Of 6563 men who have sex with men (MSM) living in urban areas in 2017, only 7.7% reported HIV self-testing in the past year.
In 2017, HIV self-testing (HIVST) was relatively uncommon among men who have sex with men (MSM) living in US urban areas, according to research published in JAMA Network Open.
Specifically, of 6563 MSM, only 506 (7.7%) reported HIVST in the past year.
“HIVST may not be reaching those with lower socioeconomic status or who have not disclosed their sexual identity,” the authors said. “The findings of this study suggest that efforts to increase HIVST should focus on engaging underserved and vulnerable subgroups of MSM.”
To come to this finding, the authors collected data from the 2017 National HIV Behavioral Surveillance system. This system collected data on HIV testing, risk factors, and receipt of prevention services using venue-based sampling methods at 588 venues in 23 urban areas in the United States and Puerto Rico. Adult cisgender MSM with either negative or unknown HIV status who received HIV testing within the past 12 months of data collection were included.
Data for the study were collected between June 4, 2017, and December 22, 2017, and analyzed between October 23, 2020, and August 20, 2021.
Of the 506 MSM who reported HIVST, the median (IQR) age was 29 (25-35) years. The authors noted that 37.9% were non-Hispanic White and 52.8% had completed college.
Additionally, 1 individual who reported self-testing also reported seroconverting in the past 12 months, compared with 114 who did not self-test who received an HIV diagnosis in the past 12 months. During the survey period, another 10 MSM who self-tested and 162 who did not self-test received an HIV diagnosis.
Study participants who disclosed their sexual orientation were more than 10 times more likely to self-test compared with those who did not disclose their sexual orientation (adjusted prevalence ratio [aPR], 10.27; 95% CI, 3.45-30.60; P < .001).
HIVST was also higher among individuals with perceived discrimination who said people in their community would not be friends with people with HIV (aPR, 1.53; 95% CI, 1.09-2.13; P = .01), but lower among individuals who reported experiencing verbal discrimination due to their sexual identity (aPR, 0.80; 95% CI, 0.67-0.96; P = .02). The authors did not observe significant differences with other measures of discrimination or stigma.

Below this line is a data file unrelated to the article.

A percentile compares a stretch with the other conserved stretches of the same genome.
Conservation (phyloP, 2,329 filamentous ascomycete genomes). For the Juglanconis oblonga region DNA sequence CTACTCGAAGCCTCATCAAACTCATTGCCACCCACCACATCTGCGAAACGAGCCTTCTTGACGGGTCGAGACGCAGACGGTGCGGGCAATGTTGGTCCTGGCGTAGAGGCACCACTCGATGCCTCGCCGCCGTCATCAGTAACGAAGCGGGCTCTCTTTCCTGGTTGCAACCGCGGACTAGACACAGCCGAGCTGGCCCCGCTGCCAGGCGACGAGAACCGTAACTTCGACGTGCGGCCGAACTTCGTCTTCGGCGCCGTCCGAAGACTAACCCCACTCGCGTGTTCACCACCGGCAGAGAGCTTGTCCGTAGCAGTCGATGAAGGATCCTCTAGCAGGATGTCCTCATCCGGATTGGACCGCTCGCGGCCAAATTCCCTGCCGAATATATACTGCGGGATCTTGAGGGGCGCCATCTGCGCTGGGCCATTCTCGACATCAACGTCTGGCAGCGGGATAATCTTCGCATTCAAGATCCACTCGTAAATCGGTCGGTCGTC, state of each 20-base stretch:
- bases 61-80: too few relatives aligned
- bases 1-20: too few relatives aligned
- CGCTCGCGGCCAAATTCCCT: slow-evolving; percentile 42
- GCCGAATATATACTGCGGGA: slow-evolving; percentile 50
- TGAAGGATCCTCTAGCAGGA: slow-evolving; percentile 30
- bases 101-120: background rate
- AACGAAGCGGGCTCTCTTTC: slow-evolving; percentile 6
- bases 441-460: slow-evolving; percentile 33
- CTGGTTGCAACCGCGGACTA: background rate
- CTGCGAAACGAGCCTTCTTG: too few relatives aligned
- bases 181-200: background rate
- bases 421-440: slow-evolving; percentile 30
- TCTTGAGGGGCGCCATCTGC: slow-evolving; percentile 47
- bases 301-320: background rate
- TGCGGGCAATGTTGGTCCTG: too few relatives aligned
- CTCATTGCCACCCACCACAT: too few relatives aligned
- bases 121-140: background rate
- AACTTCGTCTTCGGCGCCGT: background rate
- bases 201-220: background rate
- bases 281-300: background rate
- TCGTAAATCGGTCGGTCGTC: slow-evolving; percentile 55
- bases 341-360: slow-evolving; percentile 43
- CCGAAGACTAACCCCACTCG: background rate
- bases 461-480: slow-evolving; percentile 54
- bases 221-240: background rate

Additionally, HIVST was associated with younger age (aPR, 0.74; 95% CI, 0.66-0.84; P < .001), higher educational level (aPR, 1.20; 95% CI, 1.04-1.37; P = .01), and higher income level (aPR, 1.18; 95% CI, 1.04-1.32; P = .009).
According to the authors, these associations raise concerns regarding how HIVST is reaching—or not reaching—MSM experiencing poverty or with lower socioeconomic status.
“Although clinical trials have demonstrated benefits to offering HIVST, clinical trials present artificial environments outside of clinical settings and provided self-test kits free of charge,” they said. “Prior research has suggested that price, marketing, and distribution strategies may have a substantial effect on uptake of HIVST.”
The authors found no association between HIVST and anal sex without protection (aPR, 0.96; 95% CI, 0.88-1.06, P = .88), sexually transmitted infections (aPR, 0.96; 95% CI, 0.70-1.30; P = .77), or HIV pre-exposure prophylaxis (PrEP) use (aPR, 0.99; 95% CI, 0.75-1.30; P = .92) among MSM.
It should be noted that these findings are specific to MSM in certain urban areas in 2017, and may not be representative of HIVST among MSM across the country.
Bien-Gund CH, Shaw PA, Agnew-Brune C, et al. HIV self-testing and risk behaviors among men who have sex with men in 23 US cities, 2017. JAMA Netw Open. 2022;5(12):e2247540. doi:10.1001/jamanetworkopen.2022.47540